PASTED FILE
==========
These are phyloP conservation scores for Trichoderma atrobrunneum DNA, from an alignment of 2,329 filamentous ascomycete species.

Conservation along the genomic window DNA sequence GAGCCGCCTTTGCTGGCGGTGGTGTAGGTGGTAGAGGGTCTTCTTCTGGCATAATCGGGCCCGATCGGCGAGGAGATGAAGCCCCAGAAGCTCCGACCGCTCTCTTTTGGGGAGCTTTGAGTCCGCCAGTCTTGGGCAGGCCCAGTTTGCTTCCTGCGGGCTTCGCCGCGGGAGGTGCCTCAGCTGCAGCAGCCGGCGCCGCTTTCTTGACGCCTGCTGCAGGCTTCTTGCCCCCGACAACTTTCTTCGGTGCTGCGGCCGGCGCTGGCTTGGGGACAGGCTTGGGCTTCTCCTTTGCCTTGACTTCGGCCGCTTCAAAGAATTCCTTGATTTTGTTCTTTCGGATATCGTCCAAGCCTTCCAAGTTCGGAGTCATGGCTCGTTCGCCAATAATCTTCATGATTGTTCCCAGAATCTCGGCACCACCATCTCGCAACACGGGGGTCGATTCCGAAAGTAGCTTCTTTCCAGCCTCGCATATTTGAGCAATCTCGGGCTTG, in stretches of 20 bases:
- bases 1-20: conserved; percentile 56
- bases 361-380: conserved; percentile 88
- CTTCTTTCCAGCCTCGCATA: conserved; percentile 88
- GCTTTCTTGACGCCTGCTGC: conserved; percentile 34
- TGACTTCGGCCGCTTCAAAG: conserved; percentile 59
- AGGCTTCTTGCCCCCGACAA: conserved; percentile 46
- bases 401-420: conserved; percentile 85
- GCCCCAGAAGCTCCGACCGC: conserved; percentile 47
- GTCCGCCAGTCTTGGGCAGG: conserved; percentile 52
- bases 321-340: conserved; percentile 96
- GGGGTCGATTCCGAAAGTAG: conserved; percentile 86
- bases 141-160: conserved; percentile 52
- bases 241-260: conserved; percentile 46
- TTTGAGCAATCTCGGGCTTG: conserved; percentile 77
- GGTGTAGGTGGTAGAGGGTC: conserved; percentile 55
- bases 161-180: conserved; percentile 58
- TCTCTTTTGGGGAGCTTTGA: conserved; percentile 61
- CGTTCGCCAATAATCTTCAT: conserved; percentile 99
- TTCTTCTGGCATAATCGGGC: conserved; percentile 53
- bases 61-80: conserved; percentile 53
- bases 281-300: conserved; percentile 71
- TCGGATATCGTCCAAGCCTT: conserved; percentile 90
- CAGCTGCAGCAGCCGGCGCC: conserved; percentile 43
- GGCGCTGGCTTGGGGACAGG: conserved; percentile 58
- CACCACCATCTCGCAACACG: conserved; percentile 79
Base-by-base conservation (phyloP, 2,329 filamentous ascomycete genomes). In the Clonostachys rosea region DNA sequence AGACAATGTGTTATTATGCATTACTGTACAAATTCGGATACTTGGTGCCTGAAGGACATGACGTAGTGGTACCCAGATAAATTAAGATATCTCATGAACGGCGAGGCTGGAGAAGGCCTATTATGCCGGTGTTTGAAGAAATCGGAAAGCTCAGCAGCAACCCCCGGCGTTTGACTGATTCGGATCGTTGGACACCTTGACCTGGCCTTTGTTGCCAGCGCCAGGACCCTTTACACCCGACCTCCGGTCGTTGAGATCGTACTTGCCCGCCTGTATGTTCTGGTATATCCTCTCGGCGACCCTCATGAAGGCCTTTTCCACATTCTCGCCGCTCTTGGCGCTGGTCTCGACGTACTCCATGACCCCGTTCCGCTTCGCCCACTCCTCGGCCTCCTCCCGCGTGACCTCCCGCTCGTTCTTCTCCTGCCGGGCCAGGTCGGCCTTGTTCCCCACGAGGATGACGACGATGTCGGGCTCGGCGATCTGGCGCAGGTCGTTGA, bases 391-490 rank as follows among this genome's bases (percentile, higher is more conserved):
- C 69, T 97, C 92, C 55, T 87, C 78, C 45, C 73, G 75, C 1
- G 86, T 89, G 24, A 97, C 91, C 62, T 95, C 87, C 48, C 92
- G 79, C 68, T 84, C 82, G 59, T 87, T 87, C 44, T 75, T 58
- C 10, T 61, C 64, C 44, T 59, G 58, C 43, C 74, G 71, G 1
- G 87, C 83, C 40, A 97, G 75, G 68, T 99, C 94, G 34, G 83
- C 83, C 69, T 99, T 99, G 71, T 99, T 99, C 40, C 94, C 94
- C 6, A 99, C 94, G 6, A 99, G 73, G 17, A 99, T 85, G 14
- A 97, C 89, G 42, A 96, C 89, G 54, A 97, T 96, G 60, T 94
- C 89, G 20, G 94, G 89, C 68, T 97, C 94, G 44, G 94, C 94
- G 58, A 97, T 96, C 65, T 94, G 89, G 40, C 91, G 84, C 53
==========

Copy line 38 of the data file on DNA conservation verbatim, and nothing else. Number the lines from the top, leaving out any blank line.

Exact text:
- G 58, A 97, T 96, C 65, T 94, G 89, G 40, C 91, G 84, C 53